On Monday, the godfather of denim shared some post-COVID-19 predictions with a “live” audience.
Denimsandjeans founder Sandeep Agarwal interviewed Adriano Goldschmied, president and founder of House of Gold, LLC, on Instagram Live and discussed fashion’s future when the dust settles from the effects of the coronavirus pandemic. According to Goldschmied, this will likely result in more responsible consumption and a “buy now, wear now” approach to fashion.
But it won’t come without a learning curve.
“Working digitally is something we’re learning today,” said Goldschmied.
He explained that, as the industry has been forced to move to digital means, fashion can expect to see more innovation in online shopping. Even after the return to a “normal” landscape, Goldschmied predicts online business will continue to boom—at least in some countries.
While China—which saw the start of the virus in December 2019 and is now reporting a lower number of cases—is seeing consumers flock to the stores to make up for lost shopping time, he thinks other countries may respond differently. He predicted that American consumers especially will likely become more conscious of the quality and quantity of what they’re buying—and ultimately turn away from fast fashion.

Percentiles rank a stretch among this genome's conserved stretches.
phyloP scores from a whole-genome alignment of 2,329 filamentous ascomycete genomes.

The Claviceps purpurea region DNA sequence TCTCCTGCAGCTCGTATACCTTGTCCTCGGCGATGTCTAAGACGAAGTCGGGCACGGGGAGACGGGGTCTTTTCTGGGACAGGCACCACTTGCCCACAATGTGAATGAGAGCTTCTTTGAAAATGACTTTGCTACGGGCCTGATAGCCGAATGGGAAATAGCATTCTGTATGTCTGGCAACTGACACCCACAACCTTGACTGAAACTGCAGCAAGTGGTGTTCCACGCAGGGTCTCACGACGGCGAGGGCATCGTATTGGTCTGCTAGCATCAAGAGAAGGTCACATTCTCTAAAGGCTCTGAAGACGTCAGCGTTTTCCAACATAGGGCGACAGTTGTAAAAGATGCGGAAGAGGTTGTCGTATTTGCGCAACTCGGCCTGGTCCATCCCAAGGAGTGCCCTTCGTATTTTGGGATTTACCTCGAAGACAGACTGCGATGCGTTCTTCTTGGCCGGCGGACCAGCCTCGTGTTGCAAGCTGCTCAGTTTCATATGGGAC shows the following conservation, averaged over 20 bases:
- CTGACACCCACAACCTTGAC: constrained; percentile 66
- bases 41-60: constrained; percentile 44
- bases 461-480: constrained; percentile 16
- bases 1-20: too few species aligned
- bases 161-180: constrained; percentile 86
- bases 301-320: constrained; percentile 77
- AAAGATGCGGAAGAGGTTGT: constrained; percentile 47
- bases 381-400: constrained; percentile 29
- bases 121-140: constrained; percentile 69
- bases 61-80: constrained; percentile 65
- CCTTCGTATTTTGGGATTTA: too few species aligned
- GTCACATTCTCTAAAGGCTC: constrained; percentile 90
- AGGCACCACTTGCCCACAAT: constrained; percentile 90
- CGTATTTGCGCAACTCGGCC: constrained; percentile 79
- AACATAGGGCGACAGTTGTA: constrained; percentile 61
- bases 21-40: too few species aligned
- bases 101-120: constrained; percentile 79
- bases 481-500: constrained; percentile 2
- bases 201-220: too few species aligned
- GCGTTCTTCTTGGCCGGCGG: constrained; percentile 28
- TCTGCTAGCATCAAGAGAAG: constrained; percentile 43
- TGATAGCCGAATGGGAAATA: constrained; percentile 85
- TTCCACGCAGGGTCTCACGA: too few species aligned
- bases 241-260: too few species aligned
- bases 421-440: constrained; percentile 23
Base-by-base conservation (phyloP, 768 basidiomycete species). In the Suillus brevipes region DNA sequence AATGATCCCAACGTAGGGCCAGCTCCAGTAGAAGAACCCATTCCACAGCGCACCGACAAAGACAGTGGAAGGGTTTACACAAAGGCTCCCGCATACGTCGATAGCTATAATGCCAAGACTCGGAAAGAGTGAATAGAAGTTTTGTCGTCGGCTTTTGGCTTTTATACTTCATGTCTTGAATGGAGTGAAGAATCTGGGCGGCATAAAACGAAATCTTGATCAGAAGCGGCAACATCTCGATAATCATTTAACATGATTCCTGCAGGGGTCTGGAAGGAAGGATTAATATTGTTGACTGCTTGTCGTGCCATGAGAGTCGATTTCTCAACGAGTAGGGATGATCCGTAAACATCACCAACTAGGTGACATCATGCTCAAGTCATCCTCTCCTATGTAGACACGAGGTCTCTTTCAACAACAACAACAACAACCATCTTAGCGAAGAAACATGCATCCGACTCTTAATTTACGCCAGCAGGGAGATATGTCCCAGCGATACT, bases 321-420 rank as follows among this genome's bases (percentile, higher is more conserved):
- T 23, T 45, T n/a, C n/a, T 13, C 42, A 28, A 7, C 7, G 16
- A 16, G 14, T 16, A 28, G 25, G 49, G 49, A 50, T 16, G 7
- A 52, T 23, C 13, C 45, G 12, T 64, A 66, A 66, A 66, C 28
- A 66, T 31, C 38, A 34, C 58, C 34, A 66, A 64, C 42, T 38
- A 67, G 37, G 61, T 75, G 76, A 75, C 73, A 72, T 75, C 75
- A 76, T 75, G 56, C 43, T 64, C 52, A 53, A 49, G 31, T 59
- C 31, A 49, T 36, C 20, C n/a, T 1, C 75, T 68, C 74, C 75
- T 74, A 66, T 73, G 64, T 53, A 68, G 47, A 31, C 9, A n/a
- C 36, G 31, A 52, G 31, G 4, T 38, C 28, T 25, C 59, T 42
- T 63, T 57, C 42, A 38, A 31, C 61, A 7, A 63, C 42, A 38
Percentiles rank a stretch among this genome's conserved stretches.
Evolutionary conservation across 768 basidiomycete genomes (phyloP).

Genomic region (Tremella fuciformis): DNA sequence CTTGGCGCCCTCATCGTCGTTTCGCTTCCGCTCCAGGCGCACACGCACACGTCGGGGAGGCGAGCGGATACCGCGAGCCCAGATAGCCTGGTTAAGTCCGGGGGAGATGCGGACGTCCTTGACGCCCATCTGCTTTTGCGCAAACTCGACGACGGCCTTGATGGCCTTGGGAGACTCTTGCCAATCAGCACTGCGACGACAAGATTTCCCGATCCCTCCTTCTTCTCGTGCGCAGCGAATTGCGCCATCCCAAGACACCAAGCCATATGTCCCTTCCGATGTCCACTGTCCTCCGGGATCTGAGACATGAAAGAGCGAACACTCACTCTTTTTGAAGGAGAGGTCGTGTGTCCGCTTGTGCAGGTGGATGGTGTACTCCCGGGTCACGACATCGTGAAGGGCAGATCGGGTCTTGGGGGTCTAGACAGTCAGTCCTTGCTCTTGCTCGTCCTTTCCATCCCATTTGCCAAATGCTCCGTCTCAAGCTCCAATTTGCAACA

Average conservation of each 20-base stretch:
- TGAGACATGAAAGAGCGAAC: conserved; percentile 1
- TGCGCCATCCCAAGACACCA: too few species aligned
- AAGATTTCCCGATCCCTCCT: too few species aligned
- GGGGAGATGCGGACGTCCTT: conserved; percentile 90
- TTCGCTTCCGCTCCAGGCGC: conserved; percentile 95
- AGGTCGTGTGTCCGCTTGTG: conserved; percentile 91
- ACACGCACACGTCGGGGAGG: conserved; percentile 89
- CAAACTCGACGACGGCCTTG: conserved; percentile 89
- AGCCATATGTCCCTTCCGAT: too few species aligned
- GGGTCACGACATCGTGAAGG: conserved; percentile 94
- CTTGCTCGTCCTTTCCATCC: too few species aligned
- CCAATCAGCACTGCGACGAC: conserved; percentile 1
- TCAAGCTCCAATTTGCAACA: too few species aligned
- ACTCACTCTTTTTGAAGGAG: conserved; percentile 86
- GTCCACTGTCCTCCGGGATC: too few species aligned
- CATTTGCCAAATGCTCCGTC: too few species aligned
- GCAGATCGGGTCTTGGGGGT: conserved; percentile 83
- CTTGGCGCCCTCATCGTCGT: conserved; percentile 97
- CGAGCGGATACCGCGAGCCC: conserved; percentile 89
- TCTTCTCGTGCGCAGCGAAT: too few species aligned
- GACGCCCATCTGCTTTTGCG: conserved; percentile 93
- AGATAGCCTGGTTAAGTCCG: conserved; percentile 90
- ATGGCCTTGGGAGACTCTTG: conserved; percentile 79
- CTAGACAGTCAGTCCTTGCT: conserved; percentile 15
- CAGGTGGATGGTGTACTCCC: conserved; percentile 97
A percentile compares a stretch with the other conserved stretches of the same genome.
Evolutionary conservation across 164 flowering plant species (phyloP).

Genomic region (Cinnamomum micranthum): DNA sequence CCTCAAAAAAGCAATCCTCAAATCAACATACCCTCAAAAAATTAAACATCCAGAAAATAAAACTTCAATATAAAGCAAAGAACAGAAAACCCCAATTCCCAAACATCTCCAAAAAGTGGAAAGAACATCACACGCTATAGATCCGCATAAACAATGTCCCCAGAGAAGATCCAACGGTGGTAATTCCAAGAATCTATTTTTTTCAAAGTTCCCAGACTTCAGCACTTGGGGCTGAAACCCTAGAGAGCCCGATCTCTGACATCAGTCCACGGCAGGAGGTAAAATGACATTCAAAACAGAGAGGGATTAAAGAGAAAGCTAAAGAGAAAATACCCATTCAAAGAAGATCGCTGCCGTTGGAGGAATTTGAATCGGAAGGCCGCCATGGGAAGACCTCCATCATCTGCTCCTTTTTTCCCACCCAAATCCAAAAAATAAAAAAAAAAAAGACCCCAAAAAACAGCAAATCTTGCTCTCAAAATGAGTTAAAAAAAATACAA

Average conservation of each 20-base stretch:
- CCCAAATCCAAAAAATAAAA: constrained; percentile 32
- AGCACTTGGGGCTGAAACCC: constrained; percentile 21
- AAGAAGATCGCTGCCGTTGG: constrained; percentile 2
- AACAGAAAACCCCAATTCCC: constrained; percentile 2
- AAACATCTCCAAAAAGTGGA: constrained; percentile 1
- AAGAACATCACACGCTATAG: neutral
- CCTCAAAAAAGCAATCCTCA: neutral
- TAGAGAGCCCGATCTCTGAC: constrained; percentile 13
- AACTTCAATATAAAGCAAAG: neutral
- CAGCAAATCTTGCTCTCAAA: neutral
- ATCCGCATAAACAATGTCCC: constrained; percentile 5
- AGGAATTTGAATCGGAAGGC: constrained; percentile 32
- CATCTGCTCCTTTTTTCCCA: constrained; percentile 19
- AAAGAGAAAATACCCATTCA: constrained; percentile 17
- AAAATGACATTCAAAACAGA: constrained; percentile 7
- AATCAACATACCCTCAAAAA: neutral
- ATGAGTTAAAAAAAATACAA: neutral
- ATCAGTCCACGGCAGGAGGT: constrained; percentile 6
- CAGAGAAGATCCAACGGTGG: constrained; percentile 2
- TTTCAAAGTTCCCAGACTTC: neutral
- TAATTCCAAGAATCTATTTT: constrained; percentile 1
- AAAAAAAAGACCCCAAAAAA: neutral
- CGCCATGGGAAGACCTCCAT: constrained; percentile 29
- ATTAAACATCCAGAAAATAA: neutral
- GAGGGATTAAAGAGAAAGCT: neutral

“On one side, it’s making us happy because we’ve been pushing [responsible consumption] for years. But this fast change is going to affect the structure of business,” said Goldschmied, adding that this could cause the industry to change its model to create new garments only when it makes sense.
He wasn’t the first to note that COVID-19 could turn the industry onto the “buy now, wear now” mentality. In a webinar led by education hub Fashion Frameworks last week, experts throughout the industry recommended brands re-package their surplus and buck the tradition of creating a collection according to season. The benefits could be twofold: it could help off-set some of the consequences of COVID-19 in the short-term, and reshape fashion in the long-term.
And a creative solution is exactly what the industry needs. Goldschmied noted that many brands are hurting right now as a result of global restrictions and a suffering economy.
“We are going to be down at least 50 percent in our business,” he said. “It’s going to take a long time to recover.”